Cannabis news briefs: No pot shortage in Canada, WHO chills out, cannabis improves autism-related symptoms
Canada’s minister for the Cannabis Act said Wednesday there is plenty of pot to go around. According to an official report, supply increased for the third consecutive month and represented far more inventory than the country is projected to sell in the coming months.
“Building on our considerable experience with medical cannabis, and with 147 Health Canada licensed producers, the data is clear: there remains sufficient supply to meet and exceed existing demand,” read the report.
The agency reported that licensed producers had stockpiled 109,236 kilograms of uncured cannabis in December, and estimates that 19,085 kilograms of inventory are ready for market. If this is the case, then the country has nearly 18 times more supply than reported monthly sales as of December.
The WHO recommendations on cannabis
WHO softens stance on cannabis
The World Health Organization recommended that cannabis and its resin be removed from the most restrictive category under a 1961 international treaty on drug control. Furthermore, the UN-based agency said that CBD containing less than 0.2 percent THC should not be included under international drug treaties.
The report, which has not yet been formally released, must go to the United Nations’ Commission on Narcotic Drugs for a vote which will likely take place in March. Countries such as Russia and China, which have historically been opposed cannabis reforms, are expected to oppose the policy changes. Stocks have been on a tear since the announcement.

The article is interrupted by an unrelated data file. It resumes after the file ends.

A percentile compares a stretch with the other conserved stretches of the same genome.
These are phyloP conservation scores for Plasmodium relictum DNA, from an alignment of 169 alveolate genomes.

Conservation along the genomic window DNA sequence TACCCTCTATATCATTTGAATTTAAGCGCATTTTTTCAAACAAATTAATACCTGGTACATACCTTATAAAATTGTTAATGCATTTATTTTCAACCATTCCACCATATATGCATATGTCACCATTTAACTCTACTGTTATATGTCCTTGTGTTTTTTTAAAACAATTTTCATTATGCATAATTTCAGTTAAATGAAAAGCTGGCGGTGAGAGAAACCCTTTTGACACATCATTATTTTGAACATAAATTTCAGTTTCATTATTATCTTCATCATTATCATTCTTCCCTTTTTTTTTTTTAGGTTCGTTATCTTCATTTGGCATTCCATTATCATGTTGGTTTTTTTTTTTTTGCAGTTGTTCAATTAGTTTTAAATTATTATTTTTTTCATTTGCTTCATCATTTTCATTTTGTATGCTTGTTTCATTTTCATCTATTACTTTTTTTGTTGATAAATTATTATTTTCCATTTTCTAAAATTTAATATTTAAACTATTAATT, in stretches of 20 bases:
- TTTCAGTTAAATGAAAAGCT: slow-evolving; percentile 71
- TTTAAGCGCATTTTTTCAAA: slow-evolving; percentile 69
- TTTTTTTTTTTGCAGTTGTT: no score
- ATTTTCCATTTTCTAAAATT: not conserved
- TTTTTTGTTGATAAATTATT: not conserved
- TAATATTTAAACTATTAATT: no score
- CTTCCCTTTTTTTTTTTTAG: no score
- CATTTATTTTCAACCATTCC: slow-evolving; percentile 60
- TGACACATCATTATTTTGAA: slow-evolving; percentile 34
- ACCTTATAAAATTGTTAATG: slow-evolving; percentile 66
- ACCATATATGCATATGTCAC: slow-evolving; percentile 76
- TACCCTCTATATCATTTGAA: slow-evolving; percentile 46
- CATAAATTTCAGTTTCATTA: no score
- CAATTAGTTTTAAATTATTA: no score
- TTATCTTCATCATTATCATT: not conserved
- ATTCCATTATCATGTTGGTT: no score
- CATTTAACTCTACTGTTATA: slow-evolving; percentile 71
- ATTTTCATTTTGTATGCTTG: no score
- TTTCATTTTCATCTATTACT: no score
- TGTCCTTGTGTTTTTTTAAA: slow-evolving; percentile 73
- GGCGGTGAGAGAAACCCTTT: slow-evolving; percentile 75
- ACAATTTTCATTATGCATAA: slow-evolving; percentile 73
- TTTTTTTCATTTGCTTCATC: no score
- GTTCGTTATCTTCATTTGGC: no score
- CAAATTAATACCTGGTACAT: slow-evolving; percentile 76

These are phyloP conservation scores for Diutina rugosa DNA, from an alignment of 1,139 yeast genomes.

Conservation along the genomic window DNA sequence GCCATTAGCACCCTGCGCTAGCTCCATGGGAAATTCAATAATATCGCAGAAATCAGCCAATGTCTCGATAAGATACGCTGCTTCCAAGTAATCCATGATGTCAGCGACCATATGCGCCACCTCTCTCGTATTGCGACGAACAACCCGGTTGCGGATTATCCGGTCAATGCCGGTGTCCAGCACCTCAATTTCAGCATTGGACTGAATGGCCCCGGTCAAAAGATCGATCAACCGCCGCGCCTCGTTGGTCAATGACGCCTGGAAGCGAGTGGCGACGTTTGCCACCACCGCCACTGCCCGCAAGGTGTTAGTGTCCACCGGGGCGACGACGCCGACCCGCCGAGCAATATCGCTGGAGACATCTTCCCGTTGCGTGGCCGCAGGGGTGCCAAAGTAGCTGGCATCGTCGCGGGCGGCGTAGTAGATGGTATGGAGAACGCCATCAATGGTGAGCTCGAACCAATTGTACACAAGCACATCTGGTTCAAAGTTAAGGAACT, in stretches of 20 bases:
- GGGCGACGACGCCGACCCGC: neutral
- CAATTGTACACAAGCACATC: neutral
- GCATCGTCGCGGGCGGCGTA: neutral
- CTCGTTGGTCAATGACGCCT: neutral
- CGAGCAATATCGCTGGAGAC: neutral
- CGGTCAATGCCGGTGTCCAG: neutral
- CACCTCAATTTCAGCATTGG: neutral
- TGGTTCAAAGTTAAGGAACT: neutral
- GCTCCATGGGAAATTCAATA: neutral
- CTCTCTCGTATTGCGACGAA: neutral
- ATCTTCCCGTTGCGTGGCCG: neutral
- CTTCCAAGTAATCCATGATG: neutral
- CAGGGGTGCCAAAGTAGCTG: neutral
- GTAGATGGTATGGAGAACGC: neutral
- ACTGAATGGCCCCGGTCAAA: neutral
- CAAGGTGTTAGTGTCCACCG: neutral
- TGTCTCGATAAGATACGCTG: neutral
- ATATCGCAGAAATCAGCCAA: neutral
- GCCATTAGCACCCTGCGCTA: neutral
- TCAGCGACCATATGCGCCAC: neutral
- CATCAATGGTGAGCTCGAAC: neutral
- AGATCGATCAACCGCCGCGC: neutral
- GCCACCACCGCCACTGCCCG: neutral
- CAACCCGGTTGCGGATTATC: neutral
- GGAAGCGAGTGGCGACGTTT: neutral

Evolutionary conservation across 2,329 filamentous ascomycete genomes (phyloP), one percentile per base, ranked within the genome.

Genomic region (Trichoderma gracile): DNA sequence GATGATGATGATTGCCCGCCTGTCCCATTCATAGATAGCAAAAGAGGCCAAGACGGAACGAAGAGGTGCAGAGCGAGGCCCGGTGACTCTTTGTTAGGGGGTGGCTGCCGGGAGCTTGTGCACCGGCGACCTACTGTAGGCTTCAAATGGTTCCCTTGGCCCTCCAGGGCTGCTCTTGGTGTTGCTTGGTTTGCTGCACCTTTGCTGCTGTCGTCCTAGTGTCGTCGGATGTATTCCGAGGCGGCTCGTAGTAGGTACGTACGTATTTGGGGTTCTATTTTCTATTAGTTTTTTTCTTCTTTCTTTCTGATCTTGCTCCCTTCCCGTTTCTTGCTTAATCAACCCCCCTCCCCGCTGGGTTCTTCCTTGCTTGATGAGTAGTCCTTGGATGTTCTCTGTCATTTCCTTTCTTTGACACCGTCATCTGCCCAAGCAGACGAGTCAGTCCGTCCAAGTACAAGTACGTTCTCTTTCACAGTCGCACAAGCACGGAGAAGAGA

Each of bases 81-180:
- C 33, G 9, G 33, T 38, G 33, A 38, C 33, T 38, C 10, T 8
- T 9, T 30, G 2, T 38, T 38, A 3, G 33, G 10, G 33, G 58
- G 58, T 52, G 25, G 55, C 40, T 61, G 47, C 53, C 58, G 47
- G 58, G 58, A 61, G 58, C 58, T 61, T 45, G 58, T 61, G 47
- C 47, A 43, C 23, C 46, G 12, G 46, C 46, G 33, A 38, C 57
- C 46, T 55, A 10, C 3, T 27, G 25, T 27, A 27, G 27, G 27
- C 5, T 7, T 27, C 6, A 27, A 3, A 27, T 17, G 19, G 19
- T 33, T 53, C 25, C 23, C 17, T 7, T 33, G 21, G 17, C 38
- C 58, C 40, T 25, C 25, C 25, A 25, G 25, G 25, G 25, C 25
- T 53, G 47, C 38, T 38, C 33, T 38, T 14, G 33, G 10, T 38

Cannabis oil improves autism-related symptoms in teens: Study
An Israeli study suggests that cannabis oil can improve symptoms related to autism. According to researchers, more than 80 percent of young patients who were treated with cannabis oil showed moderate to significant improvement.
The six-month study, titled, “Real Life Experience of Medical Cannabis Treatment in Autism: Analysis of Safety and Efficacy,” was funded by medical marijuana firm Tikun Olam and performed at Ben-Gurion University in the Negev and Soroka Medical Center in Beersheva.
According to the authors, 30 percent of the 188 teenage patients reported significant improvement, while more than half reported moderate improvement. Symptoms related to autism include seizures, tics, depression, restlessness, and rage. The authors of the study are now considering double-blind placebo-controlled trials.
Weekend Unlimited, Inc. wins “POT” ticker symbol in lottery
Weekend Unlimited Inc. won the ticker symbol “POT” in a lottery held by the Toronto Stock Exchange and the TSX Venture Exchange, along with the Canadian Securities Exchange and the Aequitas NEO Exchange. Since the announcement, the company's stock price has gained more than 137 percent and closed at $0.27 per share on Friday.
POT became available in early 2018 when Potash Corp. merged with Agrium Inc. to become Nutrien Ltd., which now trades under ticker NTR.
Weekend has operations in both Canada and in the United States. The company’s stock has a current value of just over $28 million. Weekend planned to switch its ticker on the Canadian Securities Exchange from YOLO (an acronym for “you only live once”) to POT as early as Monday.